3 challenges L&D departments are facing and how to solve them
Working in an HR or L&D department there are a lot of challenges that professionals face on a daily basis. From recruiting new talent to investing in the career development of your current employees. Whether you are an HR-professional or L&D lead; all your challenges start and end with your employees.
In order for your team to have the most space and time to invest strategically in your workforce, and focussing on employee retention, you have to tackle the big challenges head-on. So what are these challenges, or sometimes viewed as ‘problems’ and more importantly how do you solve them?
L&D and HR department challenges
Cross-checking many sources, it seems the biggest challenges faced by both HR and L&D are:
- Managing a return to workforce growth
- Reskilling and upskilling employees
- Delivering On Diversity, Equity & Inclusion promises
These are the three challenges that seem recurrent when reading workforce updates by Forbes, Harvard Business Review, Villanova and Cambridge.
What also becomes apparent is that underlying, or encompassing these challenges is always the hygiene factor of ‘improving operational efficiency’ and ‘Revamping HR systems and processes’. Although not the biggest challenge of HR and L&D departments, it is always a challenge present in trying to technologically keep up with the many innovations.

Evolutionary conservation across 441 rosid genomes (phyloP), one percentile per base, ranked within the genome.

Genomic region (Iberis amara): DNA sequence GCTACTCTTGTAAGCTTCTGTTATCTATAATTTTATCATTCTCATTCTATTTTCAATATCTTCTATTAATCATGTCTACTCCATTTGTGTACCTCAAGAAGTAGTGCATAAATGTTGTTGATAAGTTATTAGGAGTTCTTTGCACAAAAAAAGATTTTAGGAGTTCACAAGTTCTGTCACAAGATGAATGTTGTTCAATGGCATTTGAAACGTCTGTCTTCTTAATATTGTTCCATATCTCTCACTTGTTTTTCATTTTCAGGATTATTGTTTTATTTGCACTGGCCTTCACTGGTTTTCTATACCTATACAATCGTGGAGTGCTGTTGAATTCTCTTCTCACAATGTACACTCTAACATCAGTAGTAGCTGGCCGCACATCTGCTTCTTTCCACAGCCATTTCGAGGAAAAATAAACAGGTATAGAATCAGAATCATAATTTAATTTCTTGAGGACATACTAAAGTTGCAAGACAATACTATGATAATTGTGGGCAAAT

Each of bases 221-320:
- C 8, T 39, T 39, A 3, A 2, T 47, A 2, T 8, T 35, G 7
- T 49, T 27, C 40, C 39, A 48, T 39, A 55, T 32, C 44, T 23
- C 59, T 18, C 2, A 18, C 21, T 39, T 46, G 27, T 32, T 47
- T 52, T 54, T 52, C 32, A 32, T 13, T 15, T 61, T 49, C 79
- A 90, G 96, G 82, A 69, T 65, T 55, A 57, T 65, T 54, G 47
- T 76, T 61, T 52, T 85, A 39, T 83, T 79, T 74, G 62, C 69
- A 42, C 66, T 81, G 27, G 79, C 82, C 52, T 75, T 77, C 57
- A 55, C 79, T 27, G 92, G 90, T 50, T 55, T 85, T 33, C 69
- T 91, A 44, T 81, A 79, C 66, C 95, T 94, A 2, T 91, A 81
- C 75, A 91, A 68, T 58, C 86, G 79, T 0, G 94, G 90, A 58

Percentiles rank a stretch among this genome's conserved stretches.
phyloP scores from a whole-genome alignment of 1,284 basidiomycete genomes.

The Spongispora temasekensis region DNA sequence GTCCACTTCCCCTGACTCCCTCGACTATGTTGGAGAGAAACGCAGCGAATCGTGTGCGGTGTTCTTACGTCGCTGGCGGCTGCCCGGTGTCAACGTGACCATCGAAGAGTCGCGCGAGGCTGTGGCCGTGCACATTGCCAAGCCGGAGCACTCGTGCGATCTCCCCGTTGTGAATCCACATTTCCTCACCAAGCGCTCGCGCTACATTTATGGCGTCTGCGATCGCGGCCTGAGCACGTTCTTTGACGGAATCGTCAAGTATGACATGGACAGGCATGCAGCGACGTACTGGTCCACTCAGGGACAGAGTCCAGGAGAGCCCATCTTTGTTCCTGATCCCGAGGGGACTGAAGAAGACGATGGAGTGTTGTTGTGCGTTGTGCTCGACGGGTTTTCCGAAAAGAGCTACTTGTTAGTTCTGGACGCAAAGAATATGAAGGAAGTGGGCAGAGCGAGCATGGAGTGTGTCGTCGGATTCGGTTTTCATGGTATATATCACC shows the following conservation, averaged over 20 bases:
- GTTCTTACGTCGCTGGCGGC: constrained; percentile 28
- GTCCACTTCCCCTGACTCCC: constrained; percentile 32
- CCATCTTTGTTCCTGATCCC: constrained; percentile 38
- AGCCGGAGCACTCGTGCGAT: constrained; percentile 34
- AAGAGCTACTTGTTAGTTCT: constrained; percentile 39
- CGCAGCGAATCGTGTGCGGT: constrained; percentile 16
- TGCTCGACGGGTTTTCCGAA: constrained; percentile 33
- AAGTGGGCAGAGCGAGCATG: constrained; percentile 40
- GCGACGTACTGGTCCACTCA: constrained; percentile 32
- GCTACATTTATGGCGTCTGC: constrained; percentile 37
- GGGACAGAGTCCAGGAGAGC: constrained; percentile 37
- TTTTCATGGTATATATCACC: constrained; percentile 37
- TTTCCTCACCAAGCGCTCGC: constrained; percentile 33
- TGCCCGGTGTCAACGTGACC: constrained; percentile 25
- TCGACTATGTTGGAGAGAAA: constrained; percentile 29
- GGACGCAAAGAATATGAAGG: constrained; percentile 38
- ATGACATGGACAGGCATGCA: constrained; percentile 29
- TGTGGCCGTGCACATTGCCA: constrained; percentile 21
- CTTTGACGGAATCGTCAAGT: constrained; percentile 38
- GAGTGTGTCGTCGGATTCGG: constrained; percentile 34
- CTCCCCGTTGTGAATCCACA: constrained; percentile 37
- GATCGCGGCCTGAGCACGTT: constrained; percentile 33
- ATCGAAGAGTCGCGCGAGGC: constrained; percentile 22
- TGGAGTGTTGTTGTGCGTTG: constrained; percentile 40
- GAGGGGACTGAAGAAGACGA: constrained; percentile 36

1. Managing a return to workforce growth
As specific to HR departments ‘preparing for the new normal’ was one of the major challenges in 2020/2021, these teams faced. Not being just a trend, a survey by PwC emphasized that working from home is preferred by 89% of the workforce, for at least one day a week. While luckily also bringing along many advantages, impacting costs and engagement in a positive manner. (1, 2, 3)
Of course, preparing for the new normal is something L&D professionals have been doing as well. Although L&D was already most often a hybrid form, with both online and offline learning, during lockdowns there had to be an entire shift towards online learning. Not only preparing learning channels to cater to this (is zoom working)? Does everyone know how to mute and unmute, but more importantly does the way of training still work for my employees when it’s solely offered online?